The terms “line feed” and “carriage return” refer back to the days of typewriters and teletypes. Typewriters had carriages that had to be returned to the left most position to begin typing the next line; line feed was for later, more automated machines that had the typing head moving and not the carriage, to indicate to return to the left go to the next line. These symbols made it into modern computer text technology/terminology, “cr” being carriage return and “lf” meaning line feed, both indicating the end of a line and the start of the next one (as computers don’t run out of “paper width”).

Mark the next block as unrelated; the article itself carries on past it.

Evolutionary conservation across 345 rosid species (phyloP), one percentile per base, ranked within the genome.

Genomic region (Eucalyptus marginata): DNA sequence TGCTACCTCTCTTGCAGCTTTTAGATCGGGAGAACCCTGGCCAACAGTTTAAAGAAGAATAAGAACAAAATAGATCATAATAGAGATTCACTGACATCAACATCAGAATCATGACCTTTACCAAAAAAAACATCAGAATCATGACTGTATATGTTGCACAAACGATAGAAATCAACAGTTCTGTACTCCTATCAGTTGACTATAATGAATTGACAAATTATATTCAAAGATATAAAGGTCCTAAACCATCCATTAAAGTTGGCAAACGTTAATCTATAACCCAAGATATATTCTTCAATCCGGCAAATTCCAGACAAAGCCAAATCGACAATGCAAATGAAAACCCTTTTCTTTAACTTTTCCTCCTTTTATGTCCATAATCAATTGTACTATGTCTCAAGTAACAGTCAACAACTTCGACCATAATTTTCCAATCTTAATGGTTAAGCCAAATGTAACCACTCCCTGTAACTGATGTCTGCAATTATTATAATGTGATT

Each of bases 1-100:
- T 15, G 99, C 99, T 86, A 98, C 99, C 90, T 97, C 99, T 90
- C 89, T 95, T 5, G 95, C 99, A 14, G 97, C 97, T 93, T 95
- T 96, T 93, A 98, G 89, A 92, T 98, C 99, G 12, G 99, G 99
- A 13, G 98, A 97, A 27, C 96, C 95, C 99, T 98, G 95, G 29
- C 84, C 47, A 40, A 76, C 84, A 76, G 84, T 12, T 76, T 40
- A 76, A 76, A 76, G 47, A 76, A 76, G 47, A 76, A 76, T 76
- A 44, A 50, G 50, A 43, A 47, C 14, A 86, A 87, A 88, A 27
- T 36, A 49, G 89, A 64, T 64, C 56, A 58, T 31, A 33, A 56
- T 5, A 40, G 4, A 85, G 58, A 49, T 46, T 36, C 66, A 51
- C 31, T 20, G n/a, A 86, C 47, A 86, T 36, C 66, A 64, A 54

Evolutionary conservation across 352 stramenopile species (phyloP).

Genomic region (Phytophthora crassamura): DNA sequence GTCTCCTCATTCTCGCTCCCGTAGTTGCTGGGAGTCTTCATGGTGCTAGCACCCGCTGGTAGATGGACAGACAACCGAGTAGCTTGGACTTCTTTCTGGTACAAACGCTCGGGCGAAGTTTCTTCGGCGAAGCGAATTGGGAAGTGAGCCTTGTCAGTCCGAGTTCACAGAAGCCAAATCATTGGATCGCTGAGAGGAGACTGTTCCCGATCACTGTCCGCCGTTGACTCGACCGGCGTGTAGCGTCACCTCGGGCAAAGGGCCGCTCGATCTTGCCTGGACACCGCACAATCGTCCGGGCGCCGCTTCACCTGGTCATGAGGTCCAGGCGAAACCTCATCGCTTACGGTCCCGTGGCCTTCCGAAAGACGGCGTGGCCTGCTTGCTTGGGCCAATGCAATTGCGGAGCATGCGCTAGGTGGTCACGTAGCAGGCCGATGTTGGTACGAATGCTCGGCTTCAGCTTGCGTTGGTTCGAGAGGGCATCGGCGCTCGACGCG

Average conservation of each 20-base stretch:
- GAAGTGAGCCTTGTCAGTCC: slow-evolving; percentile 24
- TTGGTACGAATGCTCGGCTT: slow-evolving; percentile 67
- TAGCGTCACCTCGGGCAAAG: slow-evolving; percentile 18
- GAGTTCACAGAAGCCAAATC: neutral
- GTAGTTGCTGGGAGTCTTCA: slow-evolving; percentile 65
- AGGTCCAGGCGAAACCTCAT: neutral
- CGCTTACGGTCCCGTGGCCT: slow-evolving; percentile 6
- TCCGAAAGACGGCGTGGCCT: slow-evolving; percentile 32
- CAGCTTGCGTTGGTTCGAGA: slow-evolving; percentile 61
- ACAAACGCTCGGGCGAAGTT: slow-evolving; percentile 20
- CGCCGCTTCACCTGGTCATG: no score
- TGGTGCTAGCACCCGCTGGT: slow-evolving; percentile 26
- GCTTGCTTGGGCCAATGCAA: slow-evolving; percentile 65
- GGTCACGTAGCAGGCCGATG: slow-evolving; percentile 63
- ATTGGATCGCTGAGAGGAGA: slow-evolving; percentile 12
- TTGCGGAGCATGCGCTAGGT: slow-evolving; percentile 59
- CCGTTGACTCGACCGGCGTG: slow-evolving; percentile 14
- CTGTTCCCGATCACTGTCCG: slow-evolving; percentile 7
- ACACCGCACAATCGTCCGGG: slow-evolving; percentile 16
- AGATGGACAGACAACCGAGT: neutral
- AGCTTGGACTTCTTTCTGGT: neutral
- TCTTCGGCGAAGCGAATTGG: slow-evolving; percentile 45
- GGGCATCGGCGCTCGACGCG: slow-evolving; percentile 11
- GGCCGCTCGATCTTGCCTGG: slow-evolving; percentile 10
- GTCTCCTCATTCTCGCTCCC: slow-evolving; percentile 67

Now, in general hitting the “Enter” key performs a carriage return/line feed; plus text programs have automatic “word wrap” without specifically having to hit Enter.
However, especially in scripting/programming, Mac and Windows treat the end of a line of text differently. Windows standard is to send a CRLF - i.e. carriage return plus line feed. However Mac, being Unix based, uses only a LF. So programs dealing with text sometimes don’t work from one platform to the other without paying specific attention to this detail.